Travelers' Diarrhea

  • Medical Author:
    John P. Cunha, DO, FACOEP

    John P. Cunha, DO, is a U.S. board-certified Emergency Medicine Physician. Dr. Cunha's educational background includes a BS in Biology from Rutgers, the State University of New Jersey, and a DO from the Kansas City University of Medicine and Biosciences in Kansas City, MO. He completed residency training in Emergency Medicine at Newark Beth Israel Medical Center in Newark, New Jersey.

  • Medical Editor: William C. Shiel Jr., MD, FACP, FACR
    William C. Shiel Jr., MD, FACP, FACR

    William C. Shiel Jr., MD, FACP, FACR

    Dr. Shiel received a Bachelor of Science degree with honors from the University of Notre Dame. There he was involved in research in radiation biology and received the Huisking Scholarship. After graduating from St. Louis University School of Medicine, he completed his Internal Medicine residency and Rheumatology fellowship at the University of California, Irvine. He is board-certified in Internal Medicine and Rheumatology.

  • Medical Editor: Charles Patrick Davis, MD, PhD
    Charles Patrick Davis, MD, PhD

    Charles Patrick Davis, MD, PhD

    Dr. Charles "Pat" Davis, MD, PhD, is a board certified Emergency Medicine doctor who currently practices as a consultant and staff member for hospitals. He has a PhD in Microbiology (UT at Austin), and the MD (Univ. Texas Medical Branch, Galveston). He is a Clinical Professor (retired) in the Division of Emergency Medicine, UT Health Science Center at San Antonio, and has been the Chief of Emergency Medicine at UT Medical Branch and at UTHSCSA with over 250 publications.

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What causes travelers' diarrhea?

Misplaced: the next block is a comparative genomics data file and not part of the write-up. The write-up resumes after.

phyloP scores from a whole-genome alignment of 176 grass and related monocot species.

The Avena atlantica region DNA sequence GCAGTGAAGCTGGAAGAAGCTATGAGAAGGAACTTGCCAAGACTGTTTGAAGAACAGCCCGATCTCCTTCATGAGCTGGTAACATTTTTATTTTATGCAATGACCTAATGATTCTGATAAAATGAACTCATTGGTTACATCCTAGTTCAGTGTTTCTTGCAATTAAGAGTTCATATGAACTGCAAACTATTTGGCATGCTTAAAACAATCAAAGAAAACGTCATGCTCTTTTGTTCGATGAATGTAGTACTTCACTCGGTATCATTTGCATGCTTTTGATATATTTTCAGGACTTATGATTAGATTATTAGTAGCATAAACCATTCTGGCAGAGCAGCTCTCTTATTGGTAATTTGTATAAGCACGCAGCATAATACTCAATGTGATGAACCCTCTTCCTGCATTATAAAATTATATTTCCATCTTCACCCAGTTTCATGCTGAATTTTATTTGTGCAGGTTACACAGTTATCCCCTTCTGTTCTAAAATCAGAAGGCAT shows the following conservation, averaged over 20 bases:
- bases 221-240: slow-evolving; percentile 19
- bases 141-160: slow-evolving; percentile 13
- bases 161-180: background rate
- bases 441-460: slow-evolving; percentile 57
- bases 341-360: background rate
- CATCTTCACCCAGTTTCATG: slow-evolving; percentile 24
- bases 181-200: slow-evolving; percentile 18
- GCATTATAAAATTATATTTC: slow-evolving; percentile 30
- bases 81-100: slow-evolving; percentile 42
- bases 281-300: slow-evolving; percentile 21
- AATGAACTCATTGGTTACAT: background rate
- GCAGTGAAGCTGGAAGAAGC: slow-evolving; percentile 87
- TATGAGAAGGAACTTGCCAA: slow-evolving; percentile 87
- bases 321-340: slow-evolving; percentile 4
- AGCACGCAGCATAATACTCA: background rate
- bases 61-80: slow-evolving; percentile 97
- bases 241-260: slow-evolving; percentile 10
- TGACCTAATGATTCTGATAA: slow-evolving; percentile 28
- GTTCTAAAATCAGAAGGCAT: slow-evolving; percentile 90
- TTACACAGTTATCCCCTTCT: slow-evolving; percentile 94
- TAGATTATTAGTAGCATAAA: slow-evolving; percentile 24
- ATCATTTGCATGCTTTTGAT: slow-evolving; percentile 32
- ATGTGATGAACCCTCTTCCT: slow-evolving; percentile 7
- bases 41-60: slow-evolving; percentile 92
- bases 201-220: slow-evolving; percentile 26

Travelers' diarrhea usually is contracted by the ingestion of contaminated food or water. Contrary to common belief, food - not water - is the primary cause. The CDC estimates up to 80% of cases of travelers' diarrhea are caused by bacteria. The most common bacterium that causes travelers' diarrhea is enterotoxigenic E. coli, one of six classes of enterovirulent E. coli.

Most E. coli are harmless. However, there are six unique classes of E. coli that can cause inflammation of the stomach and bowels (gastroenteritis) and are termed enterovirulent. They are virulent (extremely noxious) to the intestine (or, in Greek, the enteron).

Collectively, these six classes of enterovirulent E. coli are referred to as the EEC group (enterovirulent E. coli). Each class of EEC is distinct and different from the others.

  • Enteroinvasive E. coli (EIEC) invades (passes into) the intestinal wall to produce severe diarrhea.
  • Enterohemorrhagic E. coli (EHEC) is a type of EHEC, E.coli 0157:H7 that can cause bloody diarrhea and the hemolytic uremic syndrome (anemia and kidney failure).
  • Enterotoxigenic E. coli (ETEC) is the one that causes most of travelers' diarrhea, and produces a toxin that acts on the intestinal lining.
  • Enteropathogenic E. coli (EPEC) can cause diarrhea outbreaks in newborn nurseries.
  • Enteroinvasive E. coli (EIEC) invade the epithelial cells causing diarrhea with mucus and blood.
  • Enteroaggregative E. coli (EAggEC) can cause acute and chronic (long lasting) diarrhea in children.

Other bacterial species implicated in travelers' diarrhea include Campylobacter jejuni, Shigella, and Salmonella. Viruses (including Rotavirus, Norwalk virus and other enteric viruses) less commonly are causes of travelers' diarrhea. Parasitic infections are an uncommon cause with the exception of Giardia lamblia, which should be suspected in individuals traveling to Russia or to mountainous regions of the Northern Hemisphere. Cryptosporidum, another parasite, also has been implicated as a common cause of diarrhea in visitors to St. Petersburg, Russia and elsewhere.

Medically Reviewed by a Doctor on 3/16/2016
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